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I have a date coming in JSON feeds in the format below:

 mm/dd/yyyy  for example today's date  10/26/2011

I want to convert it to another format, which is, infact a detailed date format as:

 Wed, 26 OCT 2011

How can i do that..??? I know this could be very simple, but am still a newbie, Any help is appreciated.

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4 Answers 4

up vote 2 down vote accepted

It's not very educational, but here's the solution ready to handle your request:

String dateString = "10/26/2011";
String dateStringParsed = "";
SimpleDateFormat format1 = new SimpleDateFormat("MM/dd/yyyy");
SimpleDateFormat format2 = new SimpleDateFormat("EEE, dd MMM yyyy");

try {
    Date parsed = format1.parse(dateString);
    dateStringParsed = format2.format(parsed);
}
catch(ParseException pe) { 
    //handle the exception
}

AFAIK, capitals in month are not available via SimpleDateFormat. You're gonna have to change it manually if it's necessary.

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+1 for letting the OP handle the exception as he needs to, and providing correct patterns. –  JB Nizet Oct 26 '11 at 7:10
    
Thank you. It's nice to score some brownie points from the experienced user;) –  Moyshe Oct 26 '11 at 7:13
    
@ Moyshe, i know it's not very educational but i got confused with formats. Thanks for your cooperation..!!!! –  Usama Sarwar Oct 26 '11 at 7:14
    
No problem - this is what this site is from. Although, take some time to look through the links given in other answers, they are very helpful. –  Moyshe Oct 26 '11 at 7:17
    
xup... Sure..!!!! –  Usama Sarwar Oct 26 '11 at 7:19
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Here is an example where I do exactly that in my android app.

public String GetJustTime(String input){
    SimpleDateFormat curFormater = new SimpleDateFormat("YYYY-MM-dd HH:mm:ss");
    Date dateObj = new Date();
        try {
            dateObj = curFormater.parse(input);
        } catch (ParseException e) {}
        SimpleDateFormat postFormater = new SimpleDateFormat("h:mm a");
        String newDateStr = postFormater.format(dateObj);

    return newDateStr;
}

Just change the 2 format string as appropriate for your needs. The First one is for the incoming format, and the 2nd one is the format used for the output.

I beleive the output format you want is "EEE, d MMM YYYY", but I can't test it right now.

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1  
Are you aware that if the passed input is not a valid date according to the curFormater, then you'll just return the current date instead of the one passed as argument? This is a serious side-effect that, in most cases, is unwanted. –  JB Nizet Oct 26 '11 at 6:59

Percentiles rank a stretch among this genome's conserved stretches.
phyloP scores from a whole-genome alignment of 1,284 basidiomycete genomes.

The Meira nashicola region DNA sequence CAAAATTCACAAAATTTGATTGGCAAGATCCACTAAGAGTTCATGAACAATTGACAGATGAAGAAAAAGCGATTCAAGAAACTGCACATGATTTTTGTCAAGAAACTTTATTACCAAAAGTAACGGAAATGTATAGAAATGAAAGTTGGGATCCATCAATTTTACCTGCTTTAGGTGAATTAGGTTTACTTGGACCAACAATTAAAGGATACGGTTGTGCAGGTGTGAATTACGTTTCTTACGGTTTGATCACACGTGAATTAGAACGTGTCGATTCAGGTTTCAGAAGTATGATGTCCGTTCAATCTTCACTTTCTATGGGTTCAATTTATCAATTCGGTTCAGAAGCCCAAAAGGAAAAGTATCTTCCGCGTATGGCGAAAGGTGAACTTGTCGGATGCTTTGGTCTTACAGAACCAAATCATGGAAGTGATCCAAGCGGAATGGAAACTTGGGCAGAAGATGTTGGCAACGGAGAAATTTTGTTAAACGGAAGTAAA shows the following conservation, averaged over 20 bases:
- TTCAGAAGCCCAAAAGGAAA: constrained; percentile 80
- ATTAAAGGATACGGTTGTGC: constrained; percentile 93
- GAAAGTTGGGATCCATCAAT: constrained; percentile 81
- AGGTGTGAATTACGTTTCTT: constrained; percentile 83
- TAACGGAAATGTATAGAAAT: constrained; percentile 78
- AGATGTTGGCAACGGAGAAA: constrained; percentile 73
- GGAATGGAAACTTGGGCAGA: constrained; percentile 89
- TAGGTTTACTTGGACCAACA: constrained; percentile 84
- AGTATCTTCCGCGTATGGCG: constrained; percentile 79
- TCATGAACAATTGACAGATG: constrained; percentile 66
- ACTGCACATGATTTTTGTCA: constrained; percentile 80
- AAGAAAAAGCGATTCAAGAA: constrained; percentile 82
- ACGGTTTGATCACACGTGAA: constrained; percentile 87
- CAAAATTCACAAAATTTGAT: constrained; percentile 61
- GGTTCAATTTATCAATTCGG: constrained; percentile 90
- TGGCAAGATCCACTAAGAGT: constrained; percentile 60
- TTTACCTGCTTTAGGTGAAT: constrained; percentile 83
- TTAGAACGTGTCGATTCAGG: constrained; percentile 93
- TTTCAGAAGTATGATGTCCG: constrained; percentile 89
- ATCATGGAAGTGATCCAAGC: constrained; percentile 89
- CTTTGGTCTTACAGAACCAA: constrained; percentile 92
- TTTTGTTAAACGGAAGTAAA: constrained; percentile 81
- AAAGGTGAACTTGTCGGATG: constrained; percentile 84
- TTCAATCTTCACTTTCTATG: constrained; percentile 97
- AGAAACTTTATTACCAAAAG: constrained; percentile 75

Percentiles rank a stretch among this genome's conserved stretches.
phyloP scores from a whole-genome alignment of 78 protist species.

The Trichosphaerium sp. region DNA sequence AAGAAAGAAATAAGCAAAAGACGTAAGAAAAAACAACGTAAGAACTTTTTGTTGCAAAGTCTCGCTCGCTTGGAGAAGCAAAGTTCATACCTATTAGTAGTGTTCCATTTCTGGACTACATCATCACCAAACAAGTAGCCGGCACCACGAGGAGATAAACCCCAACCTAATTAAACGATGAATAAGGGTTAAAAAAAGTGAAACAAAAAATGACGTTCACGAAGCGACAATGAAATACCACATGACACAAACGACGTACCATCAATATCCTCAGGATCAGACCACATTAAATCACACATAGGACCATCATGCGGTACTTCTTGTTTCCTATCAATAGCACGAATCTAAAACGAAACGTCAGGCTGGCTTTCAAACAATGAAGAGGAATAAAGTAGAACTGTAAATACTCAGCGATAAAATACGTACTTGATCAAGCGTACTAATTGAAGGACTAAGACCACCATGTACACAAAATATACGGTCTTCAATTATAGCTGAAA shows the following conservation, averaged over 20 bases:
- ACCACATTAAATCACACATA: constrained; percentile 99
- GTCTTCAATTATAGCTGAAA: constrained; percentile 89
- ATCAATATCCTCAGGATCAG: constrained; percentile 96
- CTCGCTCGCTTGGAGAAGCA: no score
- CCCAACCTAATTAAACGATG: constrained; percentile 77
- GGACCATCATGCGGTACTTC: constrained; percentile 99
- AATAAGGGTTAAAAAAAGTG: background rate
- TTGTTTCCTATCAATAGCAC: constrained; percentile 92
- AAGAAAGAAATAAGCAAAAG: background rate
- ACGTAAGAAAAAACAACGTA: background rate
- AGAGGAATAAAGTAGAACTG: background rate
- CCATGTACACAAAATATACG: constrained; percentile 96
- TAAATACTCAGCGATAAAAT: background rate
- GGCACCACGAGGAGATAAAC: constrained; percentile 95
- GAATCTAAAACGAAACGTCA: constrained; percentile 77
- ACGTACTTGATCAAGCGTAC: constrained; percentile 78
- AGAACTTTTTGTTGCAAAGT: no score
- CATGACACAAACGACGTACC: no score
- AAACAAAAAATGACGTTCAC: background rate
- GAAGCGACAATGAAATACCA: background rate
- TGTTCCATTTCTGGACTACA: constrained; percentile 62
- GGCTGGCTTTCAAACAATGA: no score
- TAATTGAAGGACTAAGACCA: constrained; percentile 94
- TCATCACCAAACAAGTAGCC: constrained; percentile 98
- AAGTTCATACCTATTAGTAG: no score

yep, that's the desired behavior in my application. As I said it came right out of my code. Thanks for mentioning it though, I appreciate it. –  Bradley Uffner Oct 26 '11 at 7:00
    
And your first pattern is wrong, because it uses minutes instead of months. And you don't respect Java naming conventions. –  JB Nizet Oct 26 '11 at 7:00
    
ok, that one could be a problem for me.. though I haven't seen any issues yet. thanks again. Going to look in to that first chance I get. –  Bradley Uffner Oct 26 '11 at 7:02
    
actually, I know why it hasn't surfaced yet... I'm ignoring the date part entirely and only outputting the time, so it doesn't affect anything. Fixing it anyway. –  Bradley Uffner Oct 26 '11 at 7:05
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In addition to the solutions with SimpleDateFormat, just wanted to add an alternative solution with Joda's DateTimeFormatter (org.joda.time.format.DateTimeFormatter), which is generally considered a much better date/time API if you end up doing anything the least bit advanced with dates or times in your code. This solution can actually be all inlined into one line, but showing broken out here for clarity:

String source = "10/26/2011";
String target = "Wed, 26 Oct 2011";

DateTimeFormatter sourceFormatter = DateTimeFormat.forPattern("MM/dd/yyyy");
DateTimeFormatter targetFormatter = DateTimeFormat.forPattern("E, dd MMM yyyy");

assertEquals(target, sourceFormatter.parseDateTime(source).toString(targetFormatter));
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Hey..that's a nice solution too.....Thanks!! –  Usama Sarwar Oct 26 '11 at 7:22
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You can take a look at the SimpleDateFormat Class. One small example on how you can use this, taken from here:

String dateString = new String("07/12/2005");
java.util.Date dtDate = new Date();
SimpleDateFormat sdf = new SimpleDateFormat("dd-MMM-yy");
SimpleDateFormat sdfAct = new SimpleDateFormat("dd/mm/yyyy");
try
{
  dtDate = sdfAct.parse(dateString);
  System.out.println("Date After parsing in required format:"+(sdf.format(dtDate)));
}
catch (ParseException e)
{
  System.out.println("Unable to parse the date string");
  e.printStackTrace();
}
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The second format is wrong. It uses minutes instead of months. Your exception handling is awful. –  JB Nizet Oct 26 '11 at 7:04
    
I think he got his example from the same place I originally got mine :) It looks very familiar. –  Bradley Uffner Oct 26 '11 at 7:08
    
I got the example from another website which I linked in my response. I did not write the code, I just wanted to point the OP in the right direction... –  npinti Oct 26 '11 at 7:16
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